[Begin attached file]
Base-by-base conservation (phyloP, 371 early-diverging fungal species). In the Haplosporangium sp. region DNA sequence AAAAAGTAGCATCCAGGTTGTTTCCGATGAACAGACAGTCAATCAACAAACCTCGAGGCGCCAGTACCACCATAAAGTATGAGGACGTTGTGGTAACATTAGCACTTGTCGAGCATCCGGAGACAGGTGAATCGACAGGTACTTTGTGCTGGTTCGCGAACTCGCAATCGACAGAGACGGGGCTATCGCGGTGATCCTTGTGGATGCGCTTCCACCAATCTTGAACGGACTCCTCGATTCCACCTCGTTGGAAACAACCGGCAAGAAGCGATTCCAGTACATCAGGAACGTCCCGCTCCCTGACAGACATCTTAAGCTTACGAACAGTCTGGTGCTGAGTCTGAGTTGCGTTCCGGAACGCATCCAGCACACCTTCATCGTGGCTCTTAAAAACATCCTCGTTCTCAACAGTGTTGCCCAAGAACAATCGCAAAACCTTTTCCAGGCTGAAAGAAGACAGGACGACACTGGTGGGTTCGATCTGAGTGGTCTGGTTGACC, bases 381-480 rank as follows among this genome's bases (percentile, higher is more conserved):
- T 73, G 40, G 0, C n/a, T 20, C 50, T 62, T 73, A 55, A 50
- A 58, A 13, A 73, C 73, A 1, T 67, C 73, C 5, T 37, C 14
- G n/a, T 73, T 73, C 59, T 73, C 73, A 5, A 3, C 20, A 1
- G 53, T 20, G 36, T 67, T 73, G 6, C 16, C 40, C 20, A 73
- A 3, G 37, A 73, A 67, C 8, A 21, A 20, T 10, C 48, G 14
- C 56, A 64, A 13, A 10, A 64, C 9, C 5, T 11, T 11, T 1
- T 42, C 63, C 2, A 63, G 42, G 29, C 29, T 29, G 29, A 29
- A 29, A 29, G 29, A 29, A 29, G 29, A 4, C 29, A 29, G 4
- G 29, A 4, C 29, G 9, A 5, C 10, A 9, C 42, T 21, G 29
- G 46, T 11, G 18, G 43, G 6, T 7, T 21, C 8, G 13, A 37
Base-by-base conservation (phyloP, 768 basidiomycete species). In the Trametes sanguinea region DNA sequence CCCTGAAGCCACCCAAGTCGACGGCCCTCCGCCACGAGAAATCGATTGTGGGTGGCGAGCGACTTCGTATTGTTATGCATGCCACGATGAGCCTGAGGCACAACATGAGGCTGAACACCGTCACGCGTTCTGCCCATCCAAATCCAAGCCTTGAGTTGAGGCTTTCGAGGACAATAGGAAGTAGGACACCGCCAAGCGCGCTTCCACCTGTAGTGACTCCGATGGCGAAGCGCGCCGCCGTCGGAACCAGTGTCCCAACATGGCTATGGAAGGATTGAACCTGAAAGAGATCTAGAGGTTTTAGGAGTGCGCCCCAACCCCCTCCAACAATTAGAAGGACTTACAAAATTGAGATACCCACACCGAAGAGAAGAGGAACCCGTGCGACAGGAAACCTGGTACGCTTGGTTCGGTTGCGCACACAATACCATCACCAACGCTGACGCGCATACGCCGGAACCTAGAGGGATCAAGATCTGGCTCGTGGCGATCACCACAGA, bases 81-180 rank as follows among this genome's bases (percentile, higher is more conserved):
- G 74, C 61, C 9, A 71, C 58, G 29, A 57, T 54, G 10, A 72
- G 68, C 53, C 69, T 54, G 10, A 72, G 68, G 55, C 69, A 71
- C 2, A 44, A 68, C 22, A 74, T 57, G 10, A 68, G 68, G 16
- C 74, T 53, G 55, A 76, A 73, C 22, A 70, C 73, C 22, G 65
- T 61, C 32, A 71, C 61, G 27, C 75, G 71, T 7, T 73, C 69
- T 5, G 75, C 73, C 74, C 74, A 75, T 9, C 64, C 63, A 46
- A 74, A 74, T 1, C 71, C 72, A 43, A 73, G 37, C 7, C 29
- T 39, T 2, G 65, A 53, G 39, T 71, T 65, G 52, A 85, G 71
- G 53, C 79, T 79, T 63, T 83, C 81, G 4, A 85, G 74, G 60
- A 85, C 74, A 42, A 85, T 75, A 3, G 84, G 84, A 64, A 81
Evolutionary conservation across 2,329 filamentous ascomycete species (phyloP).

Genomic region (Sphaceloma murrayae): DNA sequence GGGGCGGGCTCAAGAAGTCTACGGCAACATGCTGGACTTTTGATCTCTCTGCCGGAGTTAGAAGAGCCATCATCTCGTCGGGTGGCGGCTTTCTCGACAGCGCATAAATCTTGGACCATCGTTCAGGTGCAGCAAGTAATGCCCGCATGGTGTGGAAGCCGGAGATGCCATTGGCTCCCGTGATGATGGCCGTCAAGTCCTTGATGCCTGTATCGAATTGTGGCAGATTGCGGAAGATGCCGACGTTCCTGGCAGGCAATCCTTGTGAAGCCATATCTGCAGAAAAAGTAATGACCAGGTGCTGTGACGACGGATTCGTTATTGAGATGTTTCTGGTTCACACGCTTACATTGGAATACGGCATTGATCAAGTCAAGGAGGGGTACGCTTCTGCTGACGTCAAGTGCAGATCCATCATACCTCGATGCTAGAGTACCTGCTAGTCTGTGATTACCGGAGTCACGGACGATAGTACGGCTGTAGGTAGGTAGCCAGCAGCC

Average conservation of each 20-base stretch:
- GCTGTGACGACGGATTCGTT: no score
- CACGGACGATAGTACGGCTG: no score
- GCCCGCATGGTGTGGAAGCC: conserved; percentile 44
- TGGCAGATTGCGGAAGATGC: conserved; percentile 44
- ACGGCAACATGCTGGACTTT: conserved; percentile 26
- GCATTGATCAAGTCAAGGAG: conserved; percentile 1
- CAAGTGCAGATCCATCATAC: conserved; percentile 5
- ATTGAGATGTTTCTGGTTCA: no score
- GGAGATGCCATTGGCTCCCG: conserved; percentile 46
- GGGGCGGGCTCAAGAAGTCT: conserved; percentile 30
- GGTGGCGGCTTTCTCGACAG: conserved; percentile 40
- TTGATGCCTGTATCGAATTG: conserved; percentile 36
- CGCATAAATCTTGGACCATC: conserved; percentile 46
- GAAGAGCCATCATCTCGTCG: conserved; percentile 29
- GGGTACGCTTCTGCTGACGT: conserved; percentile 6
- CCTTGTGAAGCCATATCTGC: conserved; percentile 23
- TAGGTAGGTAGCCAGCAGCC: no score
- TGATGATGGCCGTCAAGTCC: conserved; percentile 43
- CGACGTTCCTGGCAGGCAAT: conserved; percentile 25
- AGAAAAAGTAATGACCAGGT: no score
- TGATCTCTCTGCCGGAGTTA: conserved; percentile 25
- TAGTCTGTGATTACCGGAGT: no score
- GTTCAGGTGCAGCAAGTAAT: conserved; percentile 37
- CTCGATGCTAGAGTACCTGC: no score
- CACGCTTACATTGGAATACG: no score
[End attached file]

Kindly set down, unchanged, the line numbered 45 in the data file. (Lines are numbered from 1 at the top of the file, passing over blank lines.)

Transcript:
- AGAAAAAGTAATGACCAGGT: no score